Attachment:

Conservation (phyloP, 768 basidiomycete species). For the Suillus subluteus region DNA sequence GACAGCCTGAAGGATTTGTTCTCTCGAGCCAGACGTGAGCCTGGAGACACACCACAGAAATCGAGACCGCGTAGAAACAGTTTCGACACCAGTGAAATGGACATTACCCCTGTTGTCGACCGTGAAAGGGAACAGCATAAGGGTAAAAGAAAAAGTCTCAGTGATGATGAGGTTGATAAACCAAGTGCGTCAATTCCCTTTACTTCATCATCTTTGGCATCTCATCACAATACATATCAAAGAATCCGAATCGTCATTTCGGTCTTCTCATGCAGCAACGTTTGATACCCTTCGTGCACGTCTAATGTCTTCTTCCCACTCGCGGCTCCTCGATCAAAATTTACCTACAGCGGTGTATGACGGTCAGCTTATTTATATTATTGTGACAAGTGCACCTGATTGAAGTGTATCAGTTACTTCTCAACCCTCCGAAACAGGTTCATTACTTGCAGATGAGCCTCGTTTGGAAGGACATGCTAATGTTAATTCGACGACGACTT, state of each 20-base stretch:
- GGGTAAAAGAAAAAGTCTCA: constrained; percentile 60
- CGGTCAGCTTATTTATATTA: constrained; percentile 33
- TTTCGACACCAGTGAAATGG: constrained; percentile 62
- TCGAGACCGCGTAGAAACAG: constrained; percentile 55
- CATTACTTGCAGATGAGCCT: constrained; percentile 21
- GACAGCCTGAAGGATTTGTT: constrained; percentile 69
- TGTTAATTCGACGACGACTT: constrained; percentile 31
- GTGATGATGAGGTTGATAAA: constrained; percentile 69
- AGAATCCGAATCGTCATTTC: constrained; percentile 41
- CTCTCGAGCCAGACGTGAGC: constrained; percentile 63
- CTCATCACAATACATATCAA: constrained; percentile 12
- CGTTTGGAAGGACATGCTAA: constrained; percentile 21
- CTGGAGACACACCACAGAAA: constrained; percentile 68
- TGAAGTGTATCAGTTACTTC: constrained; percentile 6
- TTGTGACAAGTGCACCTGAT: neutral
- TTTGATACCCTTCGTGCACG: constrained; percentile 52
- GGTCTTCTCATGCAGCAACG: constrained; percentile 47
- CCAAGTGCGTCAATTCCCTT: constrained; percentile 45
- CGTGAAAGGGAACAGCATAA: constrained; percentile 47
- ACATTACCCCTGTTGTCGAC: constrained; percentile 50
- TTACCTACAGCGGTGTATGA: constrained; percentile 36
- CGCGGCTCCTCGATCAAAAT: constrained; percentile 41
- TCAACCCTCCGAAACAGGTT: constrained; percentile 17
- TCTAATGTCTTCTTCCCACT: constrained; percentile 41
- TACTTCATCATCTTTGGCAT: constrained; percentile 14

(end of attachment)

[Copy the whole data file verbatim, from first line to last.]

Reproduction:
Conservation (phyloP, 768 basidiomycete species). For the Suillus subluteus region DNA sequence GACAGCCTGAAGGATTTGTTCTCTCGAGCCAGACGTGAGCCTGGAGACACACCACAGAAATCGAGACCGCGTAGAAACAGTTTCGACACCAGTGAAATGGACATTACCCCTGTTGTCGACCGTGAAAGGGAACAGCATAAGGGTAAAAGAAAAAGTCTCAGTGATGATGAGGTTGATAAACCAAGTGCGTCAATTCCCTTTACTTCATCATCTTTGGCATCTCATCACAATACATATCAAAGAATCCGAATCGTCATTTCGGTCTTCTCATGCAGCAACGTTTGATACCCTTCGTGCACGTCTAATGTCTTCTTCCCACTCGCGGCTCCTCGATCAAAATTTACCTACAGCGGTGTATGACGGTCAGCTTATTTATATTATTGTGACAAGTGCACCTGATTGAAGTGTATCAGTTACTTCTCAACCCTCCGAAACAGGTTCATTACTTGCAGATGAGCCTCGTTTGGAAGGACATGCTAATGTTAATTCGACGACGACTT, state of each 20-base stretch:
- GGGTAAAAGAAAAAGTCTCA: constrained; percentile 60
- CGGTCAGCTTATTTATATTA: constrained; percentile 33
- TTTCGACACCAGTGAAATGG: constrained; percentile 62
- TCGAGACCGCGTAGAAACAG: constrained; percentile 55
- CATTACTTGCAGATGAGCCT: constrained; percentile 21
- GACAGCCTGAAGGATTTGTT: constrained; percentile 69
- TGTTAATTCGACGACGACTT: constrained; percentile 31
- GTGATGATGAGGTTGATAAA: constrained; percentile 69
- AGAATCCGAATCGTCATTTC: constrained; percentile 41
- CTCTCGAGCCAGACGTGAGC: constrained; percentile 63
- CTCATCACAATACATATCAA: constrained; percentile 12
- CGTTTGGAAGGACATGCTAA: constrained; percentile 21
- CTGGAGACACACCACAGAAA: constrained; percentile 68
- TGAAGTGTATCAGTTACTTC: constrained; percentile 6
- TTGTGACAAGTGCACCTGAT: neutral
- TTTGATACCCTTCGTGCACG: constrained; percentile 52
- GGTCTTCTCATGCAGCAACG: constrained; percentile 47
- CCAAGTGCGTCAATTCCCTT: constrained; percentile 45
- CGTGAAAGGGAACAGCATAA: constrained; percentile 47
- ACATTACCCCTGTTGTCGAC: constrained; percentile 50
- TTACCTACAGCGGTGTATGA: constrained; percentile 36
- CGCGGCTCCTCGATCAAAAT: constrained; percentile 41
- TCAACCCTCCGAAACAGGTT: constrained; percentile 17
- TCTAATGTCTTCTTCCCACT: constrained; percentile 41
- TACTTCATCATCTTTGGCAT: constrained; percentile 14